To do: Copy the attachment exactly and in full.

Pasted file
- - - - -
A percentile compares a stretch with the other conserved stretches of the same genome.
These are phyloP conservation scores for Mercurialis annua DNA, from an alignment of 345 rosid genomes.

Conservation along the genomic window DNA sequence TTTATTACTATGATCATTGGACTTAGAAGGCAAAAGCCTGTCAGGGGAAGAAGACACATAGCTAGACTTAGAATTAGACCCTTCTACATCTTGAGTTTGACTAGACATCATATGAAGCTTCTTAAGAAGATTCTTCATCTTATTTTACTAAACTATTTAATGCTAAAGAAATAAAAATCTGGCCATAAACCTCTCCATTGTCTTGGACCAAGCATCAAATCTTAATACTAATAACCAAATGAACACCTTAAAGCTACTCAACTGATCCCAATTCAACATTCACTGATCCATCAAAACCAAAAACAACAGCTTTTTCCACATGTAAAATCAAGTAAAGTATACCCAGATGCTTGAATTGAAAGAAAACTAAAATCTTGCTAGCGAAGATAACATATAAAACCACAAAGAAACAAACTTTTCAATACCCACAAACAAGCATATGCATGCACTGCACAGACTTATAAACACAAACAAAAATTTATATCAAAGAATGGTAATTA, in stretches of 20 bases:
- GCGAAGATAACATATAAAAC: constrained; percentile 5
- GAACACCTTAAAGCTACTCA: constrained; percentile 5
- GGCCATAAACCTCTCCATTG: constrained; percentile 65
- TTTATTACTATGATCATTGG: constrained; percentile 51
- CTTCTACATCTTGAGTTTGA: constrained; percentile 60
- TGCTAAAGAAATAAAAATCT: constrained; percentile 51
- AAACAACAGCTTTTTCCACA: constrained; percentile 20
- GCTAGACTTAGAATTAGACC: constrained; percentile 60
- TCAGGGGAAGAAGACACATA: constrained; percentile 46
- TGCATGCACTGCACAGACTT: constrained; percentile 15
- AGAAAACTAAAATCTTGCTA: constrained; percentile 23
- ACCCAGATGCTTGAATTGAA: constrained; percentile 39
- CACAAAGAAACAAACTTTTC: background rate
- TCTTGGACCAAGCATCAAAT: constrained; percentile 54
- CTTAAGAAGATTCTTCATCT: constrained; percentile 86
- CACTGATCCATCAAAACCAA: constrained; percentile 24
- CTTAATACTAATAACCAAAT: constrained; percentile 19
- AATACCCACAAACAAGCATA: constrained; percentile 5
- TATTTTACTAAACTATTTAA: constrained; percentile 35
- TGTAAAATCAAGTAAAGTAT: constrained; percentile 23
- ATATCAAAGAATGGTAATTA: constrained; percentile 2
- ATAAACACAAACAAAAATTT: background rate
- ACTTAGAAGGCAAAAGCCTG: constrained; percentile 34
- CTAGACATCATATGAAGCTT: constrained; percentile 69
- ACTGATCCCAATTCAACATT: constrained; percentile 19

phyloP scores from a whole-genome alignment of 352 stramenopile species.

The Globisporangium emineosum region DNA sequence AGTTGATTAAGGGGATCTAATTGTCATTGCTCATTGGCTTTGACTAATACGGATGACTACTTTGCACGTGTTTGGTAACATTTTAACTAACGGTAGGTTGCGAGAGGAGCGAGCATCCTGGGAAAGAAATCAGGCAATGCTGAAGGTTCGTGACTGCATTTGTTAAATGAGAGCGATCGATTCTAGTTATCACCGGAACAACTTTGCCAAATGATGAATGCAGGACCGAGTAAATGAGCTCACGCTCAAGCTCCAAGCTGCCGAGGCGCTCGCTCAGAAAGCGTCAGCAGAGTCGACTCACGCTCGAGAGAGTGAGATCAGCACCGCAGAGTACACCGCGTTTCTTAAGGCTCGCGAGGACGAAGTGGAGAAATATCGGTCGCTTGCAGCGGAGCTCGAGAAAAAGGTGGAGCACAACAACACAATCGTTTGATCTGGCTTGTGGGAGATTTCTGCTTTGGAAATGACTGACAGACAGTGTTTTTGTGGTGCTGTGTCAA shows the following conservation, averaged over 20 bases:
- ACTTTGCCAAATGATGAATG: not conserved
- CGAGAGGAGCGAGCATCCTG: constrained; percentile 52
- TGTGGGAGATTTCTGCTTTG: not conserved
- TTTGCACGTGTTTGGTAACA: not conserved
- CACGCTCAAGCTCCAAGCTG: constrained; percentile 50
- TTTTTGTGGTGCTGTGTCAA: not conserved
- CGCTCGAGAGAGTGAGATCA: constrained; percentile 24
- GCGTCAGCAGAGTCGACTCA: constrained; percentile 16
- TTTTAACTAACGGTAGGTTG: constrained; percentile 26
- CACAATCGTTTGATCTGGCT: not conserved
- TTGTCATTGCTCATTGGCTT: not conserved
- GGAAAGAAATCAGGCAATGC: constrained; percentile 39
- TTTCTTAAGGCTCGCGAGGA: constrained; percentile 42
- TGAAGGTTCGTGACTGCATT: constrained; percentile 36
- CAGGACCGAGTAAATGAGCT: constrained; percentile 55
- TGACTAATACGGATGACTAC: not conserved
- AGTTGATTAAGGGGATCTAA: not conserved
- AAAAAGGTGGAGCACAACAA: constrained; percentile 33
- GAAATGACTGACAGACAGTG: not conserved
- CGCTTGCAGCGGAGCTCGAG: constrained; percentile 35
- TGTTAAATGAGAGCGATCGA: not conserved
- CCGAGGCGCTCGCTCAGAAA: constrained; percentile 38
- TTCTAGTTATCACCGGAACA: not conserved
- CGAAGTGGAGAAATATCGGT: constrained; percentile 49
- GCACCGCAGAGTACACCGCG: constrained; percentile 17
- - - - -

A percentile compares a stretch with the other conserved stretches of the same genome.
These are phyloP conservation scores for Mercurialis annua DNA, from an alignment of 345 rosid genomes.

Conservation along the genomic window DNA sequence TTTATTACTATGATCATTGGACTTAGAAGGCAAAAGCCTGTCAGGGGAAGAAGACACATAGCTAGACTTAGAATTAGACCCTTCTACATCTTGAGTTTGACTAGACATCATATGAAGCTTCTTAAGAAGATTCTTCATCTTATTTTACTAAACTATTTAATGCTAAAGAAATAAAAATCTGGCCATAAACCTCTCCATTGTCTTGGACCAAGCATCAAATCTTAATACTAATAACCAAATGAACACCTTAAAGCTACTCAACTGATCCCAATTCAACATTCACTGATCCATCAAAACCAAAAACAACAGCTTTTTCCACATGTAAAATCAAGTAAAGTATACCCAGATGCTTGAATTGAAAGAAAACTAAAATCTTGCTAGCGAAGATAACATATAAAACCACAAAGAAACAAACTTTTCAATACCCACAAACAAGCATATGCATGCACTGCACAGACTTATAAACACAAACAAAAATTTATATCAAAGAATGGTAATTA, in stretches of 20 bases:
- GCGAAGATAACATATAAAAC: constrained; percentile 5
- GAACACCTTAAAGCTACTCA: constrained; percentile 5
- GGCCATAAACCTCTCCATTG: constrained; percentile 65
- TTTATTACTATGATCATTGG: constrained; percentile 51
- CTTCTACATCTTGAGTTTGA: constrained; percentile 60
- TGCTAAAGAAATAAAAATCT: constrained; percentile 51
- AAACAACAGCTTTTTCCACA: constrained; percentile 20
- GCTAGACTTAGAATTAGACC: constrained; percentile 60
- TCAGGGGAAGAAGACACATA: constrained; percentile 46
- TGCATGCACTGCACAGACTT: constrained; percentile 15
- AGAAAACTAAAATCTTGCTA: constrained; percentile 23
- ACCCAGATGCTTGAATTGAA: constrained; percentile 39
- CACAAAGAAACAAACTTTTC: background rate
- TCTTGGACCAAGCATCAAAT: constrained; percentile 54
- CTTAAGAAGATTCTTCATCT: constrained; percentile 86
- CACTGATCCATCAAAACCAA: constrained; percentile 24
- CTTAATACTAATAACCAAAT: constrained; percentile 19
- AATACCCACAAACAAGCATA: constrained; percentile 5
- TATTTTACTAAACTATTTAA: constrained; percentile 35
- TGTAAAATCAAGTAAAGTAT: constrained; percentile 23
- ATATCAAAGAATGGTAATTA: constrained; percentile 2
- ATAAACACAAACAAAAATTT: background rate
- ACTTAGAAGGCAAAAGCCTG: constrained; percentile 34
- CTAGACATCATATGAAGCTT: constrained; percentile 69
- ACTGATCCCAATTCAACATT: constrained; percentile 19

phyloP scores from a whole-genome alignment of 352 stramenopile species.

The Globisporangium emineosum region DNA sequence AGTTGATTAAGGGGATCTAATTGTCATTGCTCATTGGCTTTGACTAATACGGATGACTACTTTGCACGTGTTTGGTAACATTTTAACTAACGGTAGGTTGCGAGAGGAGCGAGCATCCTGGGAAAGAAATCAGGCAATGCTGAAGGTTCGTGACTGCATTTGTTAAATGAGAGCGATCGATTCTAGTTATCACCGGAACAACTTTGCCAAATGATGAATGCAGGACCGAGTAAATGAGCTCACGCTCAAGCTCCAAGCTGCCGAGGCGCTCGCTCAGAAAGCGTCAGCAGAGTCGACTCACGCTCGAGAGAGTGAGATCAGCACCGCAGAGTACACCGCGTTTCTTAAGGCTCGCGAGGACGAAGTGGAGAAATATCGGTCGCTTGCAGCGGAGCTCGAGAAAAAGGTGGAGCACAACAACACAATCGTTTGATCTGGCTTGTGGGAGATTTCTGCTTTGGAAATGACTGACAGACAGTGTTTTTGTGGTGCTGTGTCAA shows the following conservation, averaged over 20 bases:
- ACTTTGCCAAATGATGAATG: not conserved
- CGAGAGGAGCGAGCATCCTG: constrained; percentile 52
- TGTGGGAGATTTCTGCTTTG: not conserved
- TTTGCACGTGTTTGGTAACA: not conserved
- CACGCTCAAGCTCCAAGCTG: constrained; percentile 50
- TTTTTGTGGTGCTGTGTCAA: not conserved
- CGCTCGAGAGAGTGAGATCA: constrained; percentile 24
- GCGTCAGCAGAGTCGACTCA: constrained; percentile 16
- TTTTAACTAACGGTAGGTTG: constrained; percentile 26
- CACAATCGTTTGATCTGGCT: not conserved
- TTGTCATTGCTCATTGGCTT: not conserved
- GGAAAGAAATCAGGCAATGC: constrained; percentile 39
- TTTCTTAAGGCTCGCGAGGA: constrained; percentile 42
- TGAAGGTTCGTGACTGCATT: constrained; percentile 36
- CAGGACCGAGTAAATGAGCT: constrained; percentile 55
- TGACTAATACGGATGACTAC: not conserved
- AGTTGATTAAGGGGATCTAA: not conserved
- AAAAAGGTGGAGCACAACAA: constrained; percentile 33
- GAAATGACTGACAGACAGTG: not conserved
- CGCTTGCAGCGGAGCTCGAG: constrained; percentile 35
- TGTTAAATGAGAGCGATCGA: not conserved
- CCGAGGCGCTCGCTCAGAAA: constrained; percentile 38
- TTCTAGTTATCACCGGAACA: not conserved
- CGAAGTGGAGAAATATCGGT: constrained; percentile 49
- GCACCGCAGAGTACACCGCG: constrained; percentile 17